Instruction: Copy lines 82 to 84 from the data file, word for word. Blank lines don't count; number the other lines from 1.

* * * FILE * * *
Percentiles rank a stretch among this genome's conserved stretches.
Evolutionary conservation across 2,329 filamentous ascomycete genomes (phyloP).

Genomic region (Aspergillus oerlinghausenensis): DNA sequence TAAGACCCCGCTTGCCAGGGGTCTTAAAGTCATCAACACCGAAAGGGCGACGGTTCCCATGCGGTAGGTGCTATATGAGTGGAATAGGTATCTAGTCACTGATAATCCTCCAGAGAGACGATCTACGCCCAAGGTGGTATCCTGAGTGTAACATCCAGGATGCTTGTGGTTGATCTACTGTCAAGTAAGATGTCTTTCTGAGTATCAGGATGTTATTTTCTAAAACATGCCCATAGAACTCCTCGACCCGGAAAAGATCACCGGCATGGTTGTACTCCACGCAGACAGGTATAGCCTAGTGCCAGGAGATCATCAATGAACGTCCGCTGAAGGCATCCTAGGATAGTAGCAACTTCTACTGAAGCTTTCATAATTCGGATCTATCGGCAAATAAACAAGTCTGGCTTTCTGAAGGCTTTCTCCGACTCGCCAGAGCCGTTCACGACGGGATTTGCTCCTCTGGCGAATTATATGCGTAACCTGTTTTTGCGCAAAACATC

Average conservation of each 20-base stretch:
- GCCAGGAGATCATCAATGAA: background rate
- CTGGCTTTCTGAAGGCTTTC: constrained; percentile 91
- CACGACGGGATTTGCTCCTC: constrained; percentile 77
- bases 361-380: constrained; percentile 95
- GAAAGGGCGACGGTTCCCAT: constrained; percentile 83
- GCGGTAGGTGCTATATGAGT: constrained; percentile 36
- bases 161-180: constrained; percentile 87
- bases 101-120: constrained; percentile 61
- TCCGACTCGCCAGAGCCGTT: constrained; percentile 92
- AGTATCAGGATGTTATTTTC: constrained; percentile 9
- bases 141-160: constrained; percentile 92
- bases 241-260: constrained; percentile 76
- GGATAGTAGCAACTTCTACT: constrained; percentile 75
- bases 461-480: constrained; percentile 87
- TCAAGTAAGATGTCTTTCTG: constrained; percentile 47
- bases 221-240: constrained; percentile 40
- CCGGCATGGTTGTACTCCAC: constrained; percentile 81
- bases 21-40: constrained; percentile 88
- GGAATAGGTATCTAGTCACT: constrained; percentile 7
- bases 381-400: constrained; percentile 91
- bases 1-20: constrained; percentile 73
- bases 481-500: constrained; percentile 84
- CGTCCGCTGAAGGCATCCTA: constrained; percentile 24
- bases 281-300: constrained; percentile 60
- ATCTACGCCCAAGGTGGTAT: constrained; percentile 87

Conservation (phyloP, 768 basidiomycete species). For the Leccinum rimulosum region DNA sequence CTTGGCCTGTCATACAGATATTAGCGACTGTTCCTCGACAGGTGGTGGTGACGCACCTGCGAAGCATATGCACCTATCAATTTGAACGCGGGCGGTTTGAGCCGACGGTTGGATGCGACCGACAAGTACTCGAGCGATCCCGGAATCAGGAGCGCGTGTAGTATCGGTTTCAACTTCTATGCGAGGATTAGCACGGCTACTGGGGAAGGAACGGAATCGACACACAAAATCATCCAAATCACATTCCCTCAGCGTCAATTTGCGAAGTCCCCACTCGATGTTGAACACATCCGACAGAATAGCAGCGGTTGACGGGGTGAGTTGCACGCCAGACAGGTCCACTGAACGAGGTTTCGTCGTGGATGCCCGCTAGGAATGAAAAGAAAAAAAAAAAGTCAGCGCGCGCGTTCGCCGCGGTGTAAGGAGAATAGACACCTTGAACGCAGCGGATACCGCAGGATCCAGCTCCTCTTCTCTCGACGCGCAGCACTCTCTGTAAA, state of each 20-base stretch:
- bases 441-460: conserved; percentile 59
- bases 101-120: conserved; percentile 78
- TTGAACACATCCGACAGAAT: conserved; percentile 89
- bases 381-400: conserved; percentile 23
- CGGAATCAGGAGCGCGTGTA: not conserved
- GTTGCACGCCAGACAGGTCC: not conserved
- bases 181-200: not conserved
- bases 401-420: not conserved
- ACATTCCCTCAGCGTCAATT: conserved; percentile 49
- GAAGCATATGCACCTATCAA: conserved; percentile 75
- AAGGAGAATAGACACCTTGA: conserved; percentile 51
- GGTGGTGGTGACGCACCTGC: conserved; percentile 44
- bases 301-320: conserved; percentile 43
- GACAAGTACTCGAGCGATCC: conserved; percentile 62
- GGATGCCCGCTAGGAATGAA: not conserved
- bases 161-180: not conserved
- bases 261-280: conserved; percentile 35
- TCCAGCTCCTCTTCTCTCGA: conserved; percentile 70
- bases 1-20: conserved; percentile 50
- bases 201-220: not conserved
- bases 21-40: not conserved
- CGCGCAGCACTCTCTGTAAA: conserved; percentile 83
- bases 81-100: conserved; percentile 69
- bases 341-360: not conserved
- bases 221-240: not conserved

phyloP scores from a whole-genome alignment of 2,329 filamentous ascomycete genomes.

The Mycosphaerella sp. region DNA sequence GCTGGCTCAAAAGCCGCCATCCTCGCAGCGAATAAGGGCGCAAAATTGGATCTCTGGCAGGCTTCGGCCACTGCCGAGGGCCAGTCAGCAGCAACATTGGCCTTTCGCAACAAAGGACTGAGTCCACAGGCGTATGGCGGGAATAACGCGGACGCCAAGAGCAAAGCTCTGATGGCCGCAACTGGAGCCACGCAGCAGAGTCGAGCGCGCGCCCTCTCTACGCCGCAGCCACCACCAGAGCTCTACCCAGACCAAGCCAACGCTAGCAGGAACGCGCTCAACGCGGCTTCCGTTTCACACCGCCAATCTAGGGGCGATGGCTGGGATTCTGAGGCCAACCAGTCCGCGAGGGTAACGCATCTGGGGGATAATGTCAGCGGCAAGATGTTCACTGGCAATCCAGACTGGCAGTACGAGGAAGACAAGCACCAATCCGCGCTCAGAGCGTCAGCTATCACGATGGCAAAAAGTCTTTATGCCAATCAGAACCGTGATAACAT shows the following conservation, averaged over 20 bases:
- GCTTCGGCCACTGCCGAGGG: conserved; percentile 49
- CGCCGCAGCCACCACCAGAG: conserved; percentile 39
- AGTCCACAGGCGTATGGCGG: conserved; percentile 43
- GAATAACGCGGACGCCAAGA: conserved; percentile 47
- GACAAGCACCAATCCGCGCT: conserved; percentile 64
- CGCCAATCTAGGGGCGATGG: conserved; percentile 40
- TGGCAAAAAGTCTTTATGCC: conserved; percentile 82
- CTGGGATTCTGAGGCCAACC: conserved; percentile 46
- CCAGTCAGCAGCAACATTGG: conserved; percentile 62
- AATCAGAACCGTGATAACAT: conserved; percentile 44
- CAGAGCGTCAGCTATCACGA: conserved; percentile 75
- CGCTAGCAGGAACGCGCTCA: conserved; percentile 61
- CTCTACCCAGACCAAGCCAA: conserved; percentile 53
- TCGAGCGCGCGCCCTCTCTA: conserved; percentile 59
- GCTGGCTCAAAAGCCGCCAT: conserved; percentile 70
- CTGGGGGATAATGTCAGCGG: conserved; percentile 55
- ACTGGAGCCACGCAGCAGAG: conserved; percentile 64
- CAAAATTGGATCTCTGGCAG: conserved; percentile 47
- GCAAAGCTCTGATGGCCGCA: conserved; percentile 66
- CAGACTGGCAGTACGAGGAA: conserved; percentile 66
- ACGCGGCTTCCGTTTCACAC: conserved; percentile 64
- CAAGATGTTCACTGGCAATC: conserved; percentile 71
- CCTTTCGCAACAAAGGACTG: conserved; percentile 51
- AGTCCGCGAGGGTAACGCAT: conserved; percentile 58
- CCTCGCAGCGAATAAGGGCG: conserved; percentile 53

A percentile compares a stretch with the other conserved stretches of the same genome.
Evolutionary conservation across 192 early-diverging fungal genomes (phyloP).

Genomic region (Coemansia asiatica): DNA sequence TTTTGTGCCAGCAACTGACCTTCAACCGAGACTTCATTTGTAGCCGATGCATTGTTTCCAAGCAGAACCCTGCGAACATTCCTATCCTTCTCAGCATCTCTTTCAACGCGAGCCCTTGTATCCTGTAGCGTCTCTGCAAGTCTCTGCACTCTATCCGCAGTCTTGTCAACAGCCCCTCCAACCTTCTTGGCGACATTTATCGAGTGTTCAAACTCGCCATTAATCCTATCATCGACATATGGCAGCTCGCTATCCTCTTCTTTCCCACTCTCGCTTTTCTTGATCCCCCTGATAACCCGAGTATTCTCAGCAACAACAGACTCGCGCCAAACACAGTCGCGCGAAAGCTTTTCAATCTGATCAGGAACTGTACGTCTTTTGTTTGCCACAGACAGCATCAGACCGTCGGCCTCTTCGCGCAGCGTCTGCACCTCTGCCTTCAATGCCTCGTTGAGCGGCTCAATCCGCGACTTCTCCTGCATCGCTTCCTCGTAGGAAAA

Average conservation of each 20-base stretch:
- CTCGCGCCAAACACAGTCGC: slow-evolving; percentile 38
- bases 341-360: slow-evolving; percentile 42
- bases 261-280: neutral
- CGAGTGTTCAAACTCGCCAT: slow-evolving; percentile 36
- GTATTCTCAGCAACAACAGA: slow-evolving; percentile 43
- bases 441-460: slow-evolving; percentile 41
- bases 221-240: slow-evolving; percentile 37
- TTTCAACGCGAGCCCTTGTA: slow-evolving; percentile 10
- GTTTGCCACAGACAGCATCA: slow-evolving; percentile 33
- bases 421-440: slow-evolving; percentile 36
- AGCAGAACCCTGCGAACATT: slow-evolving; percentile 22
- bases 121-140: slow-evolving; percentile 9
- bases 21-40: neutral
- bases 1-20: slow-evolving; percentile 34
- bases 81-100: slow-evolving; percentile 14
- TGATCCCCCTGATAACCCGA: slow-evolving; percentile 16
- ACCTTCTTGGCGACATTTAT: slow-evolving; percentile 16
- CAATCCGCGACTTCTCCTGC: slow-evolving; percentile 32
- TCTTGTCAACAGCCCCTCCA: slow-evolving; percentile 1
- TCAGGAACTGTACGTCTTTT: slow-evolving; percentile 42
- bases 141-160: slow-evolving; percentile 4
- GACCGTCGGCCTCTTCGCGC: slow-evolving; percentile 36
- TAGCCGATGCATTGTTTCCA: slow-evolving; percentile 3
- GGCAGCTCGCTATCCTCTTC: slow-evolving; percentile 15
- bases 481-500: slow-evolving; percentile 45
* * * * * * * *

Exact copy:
- CCTCGCAGCGAATAAGGGCG: conserved; percentile 53

A percentile compares a stretch with the other conserved stretches of the same genome.
Evolutionary conservation across 192 early-diverging fungal genomes (phyloP).